I had a pre-Christmas coffee with a woman in her fifties who I meet now and again. She was visibly miserable and started to tell me about her very successful daughter (one of three), who lives in New York with her equally talented boyfriend.
The problem: this daughter has turned 34 and shows no signs of cracking on with “having a family”, as she puts it.
“If she doesn’t get on with it, it’ll be just them and their cat in that apartment forever. I can’t think of anything worse …
… Or he’ll dump her and it’ll just be her and the cat!” (hangs head).
This woman was clearly anguished by the situation – the daughter was only home for a few days, so she had limited time to harangue her.
I wasn’t in the mood. Firstly, I told her she was insulting the life I live.
Then, that she was inadvertently diminishing the lives of childfree couples everywhere by equating not having children with not having a family.
Then, that she was discrediting several of my good female friends by implying that being single and childless over 40 is the proverbial fate worse than death.
No matter; she continued to rant tearfully that it was getting too late – this daughter wasn’t even keen on getting married, and she’d been put off pregnancy when the children of two friends were diagnosed with severe ASD.
What could she do to change her mind? How could she persuade them to “try for a family”?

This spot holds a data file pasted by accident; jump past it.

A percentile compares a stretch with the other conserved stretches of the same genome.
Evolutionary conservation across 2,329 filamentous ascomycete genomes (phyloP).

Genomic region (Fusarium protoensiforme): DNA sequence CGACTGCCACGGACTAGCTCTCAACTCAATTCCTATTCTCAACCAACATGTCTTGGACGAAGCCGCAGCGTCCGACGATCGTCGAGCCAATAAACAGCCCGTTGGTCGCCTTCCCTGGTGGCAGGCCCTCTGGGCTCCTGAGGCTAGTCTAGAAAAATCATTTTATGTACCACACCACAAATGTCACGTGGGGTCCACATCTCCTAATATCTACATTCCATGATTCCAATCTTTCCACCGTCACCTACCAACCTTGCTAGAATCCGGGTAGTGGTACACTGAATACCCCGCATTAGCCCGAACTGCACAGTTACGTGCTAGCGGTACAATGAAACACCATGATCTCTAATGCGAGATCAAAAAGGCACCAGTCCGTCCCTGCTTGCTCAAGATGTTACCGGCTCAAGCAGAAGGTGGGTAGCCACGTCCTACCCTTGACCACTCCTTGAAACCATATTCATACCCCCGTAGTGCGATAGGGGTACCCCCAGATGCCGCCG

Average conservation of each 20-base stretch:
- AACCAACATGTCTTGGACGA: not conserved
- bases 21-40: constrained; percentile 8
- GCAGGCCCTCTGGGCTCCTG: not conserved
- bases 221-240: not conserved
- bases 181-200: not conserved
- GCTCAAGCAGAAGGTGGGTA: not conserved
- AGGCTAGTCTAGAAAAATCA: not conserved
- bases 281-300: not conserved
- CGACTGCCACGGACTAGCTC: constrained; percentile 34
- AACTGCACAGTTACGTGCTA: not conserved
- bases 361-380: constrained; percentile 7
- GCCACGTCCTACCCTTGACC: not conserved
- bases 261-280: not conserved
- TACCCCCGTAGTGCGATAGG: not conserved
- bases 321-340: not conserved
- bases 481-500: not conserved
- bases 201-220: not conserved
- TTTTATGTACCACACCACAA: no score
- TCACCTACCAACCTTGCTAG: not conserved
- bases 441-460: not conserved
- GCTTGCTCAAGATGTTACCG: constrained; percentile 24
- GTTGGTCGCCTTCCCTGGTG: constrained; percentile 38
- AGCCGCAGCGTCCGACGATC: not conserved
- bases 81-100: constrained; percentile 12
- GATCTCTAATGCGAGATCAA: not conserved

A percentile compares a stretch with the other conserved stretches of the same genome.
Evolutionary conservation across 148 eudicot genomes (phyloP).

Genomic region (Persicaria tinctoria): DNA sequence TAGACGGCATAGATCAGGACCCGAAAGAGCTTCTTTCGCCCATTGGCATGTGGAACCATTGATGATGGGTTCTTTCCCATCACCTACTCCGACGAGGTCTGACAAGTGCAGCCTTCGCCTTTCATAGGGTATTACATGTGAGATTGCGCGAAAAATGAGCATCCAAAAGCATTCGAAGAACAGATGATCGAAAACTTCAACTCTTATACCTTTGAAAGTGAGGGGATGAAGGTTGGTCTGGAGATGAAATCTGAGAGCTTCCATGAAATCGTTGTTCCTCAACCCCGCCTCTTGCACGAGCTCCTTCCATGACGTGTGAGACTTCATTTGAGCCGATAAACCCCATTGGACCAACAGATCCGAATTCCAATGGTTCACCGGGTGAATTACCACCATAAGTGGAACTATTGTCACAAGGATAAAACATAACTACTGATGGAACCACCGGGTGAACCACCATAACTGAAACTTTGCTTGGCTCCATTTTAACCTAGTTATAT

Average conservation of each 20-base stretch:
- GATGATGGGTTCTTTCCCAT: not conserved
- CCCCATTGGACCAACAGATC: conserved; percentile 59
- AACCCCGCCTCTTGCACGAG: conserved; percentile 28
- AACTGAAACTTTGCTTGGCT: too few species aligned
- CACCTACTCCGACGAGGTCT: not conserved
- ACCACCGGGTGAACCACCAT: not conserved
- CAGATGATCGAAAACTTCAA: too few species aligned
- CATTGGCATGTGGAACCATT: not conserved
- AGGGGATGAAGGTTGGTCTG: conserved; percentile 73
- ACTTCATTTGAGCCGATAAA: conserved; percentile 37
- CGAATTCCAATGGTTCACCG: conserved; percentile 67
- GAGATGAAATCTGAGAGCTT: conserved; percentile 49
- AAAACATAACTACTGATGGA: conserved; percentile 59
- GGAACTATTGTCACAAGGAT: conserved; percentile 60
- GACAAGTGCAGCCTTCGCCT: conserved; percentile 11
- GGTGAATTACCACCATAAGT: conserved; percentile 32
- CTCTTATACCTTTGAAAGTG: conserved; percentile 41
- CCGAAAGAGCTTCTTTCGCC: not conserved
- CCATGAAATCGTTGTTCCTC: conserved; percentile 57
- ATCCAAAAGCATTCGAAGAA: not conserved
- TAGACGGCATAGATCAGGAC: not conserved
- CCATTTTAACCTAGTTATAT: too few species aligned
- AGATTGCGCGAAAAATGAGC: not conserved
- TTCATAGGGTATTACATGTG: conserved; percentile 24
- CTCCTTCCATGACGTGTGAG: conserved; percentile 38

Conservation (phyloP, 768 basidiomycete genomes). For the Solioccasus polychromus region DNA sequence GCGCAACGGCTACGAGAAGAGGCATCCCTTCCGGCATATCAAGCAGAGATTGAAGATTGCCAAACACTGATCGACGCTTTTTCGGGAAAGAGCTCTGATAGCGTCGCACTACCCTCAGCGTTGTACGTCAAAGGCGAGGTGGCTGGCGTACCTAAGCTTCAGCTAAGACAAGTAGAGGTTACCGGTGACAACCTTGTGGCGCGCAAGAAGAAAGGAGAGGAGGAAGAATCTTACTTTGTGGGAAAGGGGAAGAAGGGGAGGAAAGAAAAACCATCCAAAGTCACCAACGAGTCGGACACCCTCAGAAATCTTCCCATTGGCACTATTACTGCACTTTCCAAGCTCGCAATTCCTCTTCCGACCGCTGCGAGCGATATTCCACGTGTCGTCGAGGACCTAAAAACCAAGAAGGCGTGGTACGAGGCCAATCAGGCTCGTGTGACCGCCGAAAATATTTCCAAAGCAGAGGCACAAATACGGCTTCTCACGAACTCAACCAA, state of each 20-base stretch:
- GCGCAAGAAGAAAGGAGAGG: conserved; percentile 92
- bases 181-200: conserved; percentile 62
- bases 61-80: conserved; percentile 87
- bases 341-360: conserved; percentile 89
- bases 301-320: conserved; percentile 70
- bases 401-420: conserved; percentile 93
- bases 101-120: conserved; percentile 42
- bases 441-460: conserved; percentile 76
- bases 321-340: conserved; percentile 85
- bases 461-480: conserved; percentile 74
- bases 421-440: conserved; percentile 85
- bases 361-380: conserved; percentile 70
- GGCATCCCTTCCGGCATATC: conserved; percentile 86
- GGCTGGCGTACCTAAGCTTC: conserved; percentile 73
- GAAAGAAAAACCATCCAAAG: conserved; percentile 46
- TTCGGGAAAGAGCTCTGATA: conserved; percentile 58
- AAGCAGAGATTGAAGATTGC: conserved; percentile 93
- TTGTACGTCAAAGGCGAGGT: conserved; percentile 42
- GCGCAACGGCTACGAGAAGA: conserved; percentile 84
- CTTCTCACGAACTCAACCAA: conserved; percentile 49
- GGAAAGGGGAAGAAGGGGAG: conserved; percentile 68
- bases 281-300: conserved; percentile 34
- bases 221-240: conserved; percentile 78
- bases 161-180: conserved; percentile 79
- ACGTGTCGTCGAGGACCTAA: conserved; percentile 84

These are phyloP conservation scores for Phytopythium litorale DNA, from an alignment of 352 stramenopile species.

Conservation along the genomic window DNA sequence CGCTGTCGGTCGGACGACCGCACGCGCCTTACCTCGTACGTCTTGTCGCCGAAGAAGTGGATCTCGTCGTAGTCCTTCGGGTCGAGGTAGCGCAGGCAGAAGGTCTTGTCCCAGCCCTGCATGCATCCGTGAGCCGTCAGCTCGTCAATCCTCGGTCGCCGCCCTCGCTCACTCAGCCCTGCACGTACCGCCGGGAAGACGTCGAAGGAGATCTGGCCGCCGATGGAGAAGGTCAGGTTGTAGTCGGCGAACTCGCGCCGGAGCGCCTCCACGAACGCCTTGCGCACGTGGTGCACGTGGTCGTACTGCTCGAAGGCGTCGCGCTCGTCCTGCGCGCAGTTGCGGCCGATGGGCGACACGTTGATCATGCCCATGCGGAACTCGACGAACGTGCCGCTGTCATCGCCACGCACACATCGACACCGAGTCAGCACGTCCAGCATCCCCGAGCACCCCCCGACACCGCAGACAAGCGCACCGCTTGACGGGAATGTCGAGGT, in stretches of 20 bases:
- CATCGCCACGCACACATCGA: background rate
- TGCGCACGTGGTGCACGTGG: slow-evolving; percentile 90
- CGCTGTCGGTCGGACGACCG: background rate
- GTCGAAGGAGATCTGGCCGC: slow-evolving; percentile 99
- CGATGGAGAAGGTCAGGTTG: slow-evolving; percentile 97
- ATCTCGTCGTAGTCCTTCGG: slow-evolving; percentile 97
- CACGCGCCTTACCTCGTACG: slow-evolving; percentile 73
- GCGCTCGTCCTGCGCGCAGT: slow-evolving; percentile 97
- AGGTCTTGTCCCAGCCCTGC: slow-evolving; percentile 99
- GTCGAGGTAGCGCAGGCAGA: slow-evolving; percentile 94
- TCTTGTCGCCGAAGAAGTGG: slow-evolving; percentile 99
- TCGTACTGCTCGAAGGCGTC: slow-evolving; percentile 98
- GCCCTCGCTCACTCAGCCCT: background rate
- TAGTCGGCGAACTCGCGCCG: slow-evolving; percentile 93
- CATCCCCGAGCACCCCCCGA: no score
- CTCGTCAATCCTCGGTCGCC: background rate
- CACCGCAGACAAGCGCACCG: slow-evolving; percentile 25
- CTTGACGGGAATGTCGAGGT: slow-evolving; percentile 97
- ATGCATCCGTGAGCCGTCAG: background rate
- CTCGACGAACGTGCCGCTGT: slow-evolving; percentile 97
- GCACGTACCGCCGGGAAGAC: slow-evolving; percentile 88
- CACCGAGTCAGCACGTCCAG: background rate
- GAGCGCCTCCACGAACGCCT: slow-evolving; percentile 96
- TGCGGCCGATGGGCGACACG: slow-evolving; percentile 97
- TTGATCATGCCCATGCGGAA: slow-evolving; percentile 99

Because then, if the fella ever left (as this woman’s own husband had), at least the daughter would have a life.
It only takes one person weeping about how their child might end up like you to rattle your composure. I felt disconcerted afterwards; deflated. Unfestive.
(“It’ll be terrible for her if they never have a family!”)
And then I thought: Screw that bitch.
Fear illness, fear poverty, fear dangerous presidents, but please don’t fear a life like mine.
If you wanted children (or grandchildren) but won’t be having any, mourn the loss: grieve, throw all the resources you can at it. For some it is a visceral blow that can contain dread and panic for the future. I know that.
But at some point you need to choose how you are going to view your circumstances, and the rest of your life. You can use the adversity as a convenient hook to hang all your feelings of emptiness and dissatisfaction on forever, or you can try to move on.
Getting to that point may be difficult, but I am here to tell you that once you arrive, the views aren’t bad at all. Life will be normal again, and good. I’ll keep on saying this throughout 2017, in the hope that it allays at least one person’s fears or prejudices.
And proud grannies and broody, potential grannies? Choose your audience wisely, please.